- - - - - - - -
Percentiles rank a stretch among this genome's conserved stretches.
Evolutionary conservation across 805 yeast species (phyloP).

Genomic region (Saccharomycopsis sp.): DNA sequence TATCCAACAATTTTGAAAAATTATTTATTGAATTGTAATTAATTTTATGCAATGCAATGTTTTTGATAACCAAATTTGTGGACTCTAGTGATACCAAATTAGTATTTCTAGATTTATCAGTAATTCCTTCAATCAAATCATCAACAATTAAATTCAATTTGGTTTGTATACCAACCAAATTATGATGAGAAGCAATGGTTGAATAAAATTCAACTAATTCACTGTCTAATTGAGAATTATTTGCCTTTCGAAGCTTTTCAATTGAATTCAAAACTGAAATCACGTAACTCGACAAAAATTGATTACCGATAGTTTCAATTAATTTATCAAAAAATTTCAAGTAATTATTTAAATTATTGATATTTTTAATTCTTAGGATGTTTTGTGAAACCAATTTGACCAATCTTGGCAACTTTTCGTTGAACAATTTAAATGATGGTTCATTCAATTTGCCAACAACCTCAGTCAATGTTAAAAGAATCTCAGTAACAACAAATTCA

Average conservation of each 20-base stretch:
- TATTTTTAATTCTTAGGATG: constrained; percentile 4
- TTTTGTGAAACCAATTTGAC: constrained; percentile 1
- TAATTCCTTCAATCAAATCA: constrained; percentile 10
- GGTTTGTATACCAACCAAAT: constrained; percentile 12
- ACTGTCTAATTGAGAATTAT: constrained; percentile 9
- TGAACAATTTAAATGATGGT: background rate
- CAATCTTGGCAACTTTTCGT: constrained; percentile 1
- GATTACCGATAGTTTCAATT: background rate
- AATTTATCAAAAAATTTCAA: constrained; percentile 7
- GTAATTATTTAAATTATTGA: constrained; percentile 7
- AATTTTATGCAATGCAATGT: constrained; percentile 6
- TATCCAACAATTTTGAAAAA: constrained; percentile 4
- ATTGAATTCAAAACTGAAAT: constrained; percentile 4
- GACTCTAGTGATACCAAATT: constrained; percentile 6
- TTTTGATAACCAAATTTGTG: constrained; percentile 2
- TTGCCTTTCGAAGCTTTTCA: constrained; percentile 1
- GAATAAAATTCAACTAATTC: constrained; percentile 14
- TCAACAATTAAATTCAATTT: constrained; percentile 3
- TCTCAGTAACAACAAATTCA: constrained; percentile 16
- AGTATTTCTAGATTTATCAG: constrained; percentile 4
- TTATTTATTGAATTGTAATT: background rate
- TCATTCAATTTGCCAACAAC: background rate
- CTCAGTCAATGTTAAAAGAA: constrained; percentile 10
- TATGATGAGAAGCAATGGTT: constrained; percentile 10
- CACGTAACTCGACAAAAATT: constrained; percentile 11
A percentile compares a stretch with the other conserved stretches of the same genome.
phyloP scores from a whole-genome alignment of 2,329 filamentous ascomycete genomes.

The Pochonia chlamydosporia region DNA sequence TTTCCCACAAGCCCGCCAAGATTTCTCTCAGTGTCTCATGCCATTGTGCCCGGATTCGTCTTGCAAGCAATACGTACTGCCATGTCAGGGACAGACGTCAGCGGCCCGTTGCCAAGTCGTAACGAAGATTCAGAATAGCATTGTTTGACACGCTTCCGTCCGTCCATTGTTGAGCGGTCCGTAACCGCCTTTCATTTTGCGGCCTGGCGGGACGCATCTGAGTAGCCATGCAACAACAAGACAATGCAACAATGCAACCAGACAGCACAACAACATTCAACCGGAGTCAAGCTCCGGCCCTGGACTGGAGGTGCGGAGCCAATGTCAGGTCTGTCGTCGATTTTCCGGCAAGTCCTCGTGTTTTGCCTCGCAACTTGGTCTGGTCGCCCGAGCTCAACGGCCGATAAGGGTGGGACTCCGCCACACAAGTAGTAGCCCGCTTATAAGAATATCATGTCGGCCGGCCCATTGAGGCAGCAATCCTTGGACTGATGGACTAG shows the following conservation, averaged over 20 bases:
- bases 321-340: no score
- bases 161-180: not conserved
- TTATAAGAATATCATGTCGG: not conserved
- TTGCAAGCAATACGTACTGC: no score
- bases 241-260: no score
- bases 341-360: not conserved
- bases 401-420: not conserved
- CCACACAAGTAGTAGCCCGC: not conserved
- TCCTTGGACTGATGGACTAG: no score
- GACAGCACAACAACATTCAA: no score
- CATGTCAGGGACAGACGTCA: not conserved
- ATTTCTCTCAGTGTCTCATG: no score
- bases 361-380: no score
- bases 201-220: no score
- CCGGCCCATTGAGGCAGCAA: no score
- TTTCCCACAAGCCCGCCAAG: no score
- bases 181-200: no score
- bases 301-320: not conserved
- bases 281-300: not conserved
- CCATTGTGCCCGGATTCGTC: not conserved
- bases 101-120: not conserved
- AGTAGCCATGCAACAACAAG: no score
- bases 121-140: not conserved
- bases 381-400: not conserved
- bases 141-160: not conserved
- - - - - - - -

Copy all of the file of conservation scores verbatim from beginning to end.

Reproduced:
Percentiles rank a stretch among this genome's conserved stretches.
Evolutionary conservation across 805 yeast species (phyloP).

Genomic region (Saccharomycopsis sp.): DNA sequence TATCCAACAATTTTGAAAAATTATTTATTGAATTGTAATTAATTTTATGCAATGCAATGTTTTTGATAACCAAATTTGTGGACTCTAGTGATACCAAATTAGTATTTCTAGATTTATCAGTAATTCCTTCAATCAAATCATCAACAATTAAATTCAATTTGGTTTGTATACCAACCAAATTATGATGAGAAGCAATGGTTGAATAAAATTCAACTAATTCACTGTCTAATTGAGAATTATTTGCCTTTCGAAGCTTTTCAATTGAATTCAAAACTGAAATCACGTAACTCGACAAAAATTGATTACCGATAGTTTCAATTAATTTATCAAAAAATTTCAAGTAATTATTTAAATTATTGATATTTTTAATTCTTAGGATGTTTTGTGAAACCAATTTGACCAATCTTGGCAACTTTTCGTTGAACAATTTAAATGATGGTTCATTCAATTTGCCAACAACCTCAGTCAATGTTAAAAGAATCTCAGTAACAACAAATTCA

Average conservation of each 20-base stretch:
- TATTTTTAATTCTTAGGATG: constrained; percentile 4
- TTTTGTGAAACCAATTTGAC: constrained; percentile 1
- TAATTCCTTCAATCAAATCA: constrained; percentile 10
- GGTTTGTATACCAACCAAAT: constrained; percentile 12
- ACTGTCTAATTGAGAATTAT: constrained; percentile 9
- TGAACAATTTAAATGATGGT: background rate
- CAATCTTGGCAACTTTTCGT: constrained; percentile 1
- GATTACCGATAGTTTCAATT: background rate
- AATTTATCAAAAAATTTCAA: constrained; percentile 7
- GTAATTATTTAAATTATTGA: constrained; percentile 7
- AATTTTATGCAATGCAATGT: constrained; percentile 6
- TATCCAACAATTTTGAAAAA: constrained; percentile 4
- ATTGAATTCAAAACTGAAAT: constrained; percentile 4
- GACTCTAGTGATACCAAATT: constrained; percentile 6
- TTTTGATAACCAAATTTGTG: constrained; percentile 2
- TTGCCTTTCGAAGCTTTTCA: constrained; percentile 1
- GAATAAAATTCAACTAATTC: constrained; percentile 14
- TCAACAATTAAATTCAATTT: constrained; percentile 3
- TCTCAGTAACAACAAATTCA: constrained; percentile 16
- AGTATTTCTAGATTTATCAG: constrained; percentile 4
- TTATTTATTGAATTGTAATT: background rate
- TCATTCAATTTGCCAACAAC: background rate
- CTCAGTCAATGTTAAAAGAA: constrained; percentile 10
- TATGATGAGAAGCAATGGTT: constrained; percentile 10
- CACGTAACTCGACAAAAATT: constrained; percentile 11
A percentile compares a stretch with the other conserved stretches of the same genome.
phyloP scores from a whole-genome alignment of 2,329 filamentous ascomycete genomes.

The Pochonia chlamydosporia region DNA sequence TTTCCCACAAGCCCGCCAAGATTTCTCTCAGTGTCTCATGCCATTGTGCCCGGATTCGTCTTGCAAGCAATACGTACTGCCATGTCAGGGACAGACGTCAGCGGCCCGTTGCCAAGTCGTAACGAAGATTCAGAATAGCATTGTTTGACACGCTTCCGTCCGTCCATTGTTGAGCGGTCCGTAACCGCCTTTCATTTTGCGGCCTGGCGGGACGCATCTGAGTAGCCATGCAACAACAAGACAATGCAACAATGCAACCAGACAGCACAACAACATTCAACCGGAGTCAAGCTCCGGCCCTGGACTGGAGGTGCGGAGCCAATGTCAGGTCTGTCGTCGATTTTCCGGCAAGTCCTCGTGTTTTGCCTCGCAACTTGGTCTGGTCGCCCGAGCTCAACGGCCGATAAGGGTGGGACTCCGCCACACAAGTAGTAGCCCGCTTATAAGAATATCATGTCGGCCGGCCCATTGAGGCAGCAATCCTTGGACTGATGGACTAG shows the following conservation, averaged over 20 bases:
- bases 321-340: no score
- bases 161-180: not conserved
- TTATAAGAATATCATGTCGG: not conserved
- TTGCAAGCAATACGTACTGC: no score
- bases 241-260: no score
- bases 341-360: not conserved
- bases 401-420: not conserved
- CCACACAAGTAGTAGCCCGC: not conserved
- TCCTTGGACTGATGGACTAG: no score
- GACAGCACAACAACATTCAA: no score
- CATGTCAGGGACAGACGTCA: not conserved
- ATTTCTCTCAGTGTCTCATG: no score
- bases 361-380: no score
- bases 201-220: no score
- CCGGCCCATTGAGGCAGCAA: no score
- TTTCCCACAAGCCCGCCAAG: no score
- bases 181-200: no score
- bases 301-320: not conserved
- bases 281-300: not conserved
- CCATTGTGCCCGGATTCGTC: not conserved
- bases 101-120: not conserved
- AGTAGCCATGCAACAACAAG: no score
- bases 121-140: not conserved
- bases 381-400: not conserved
- bases 141-160: not conserved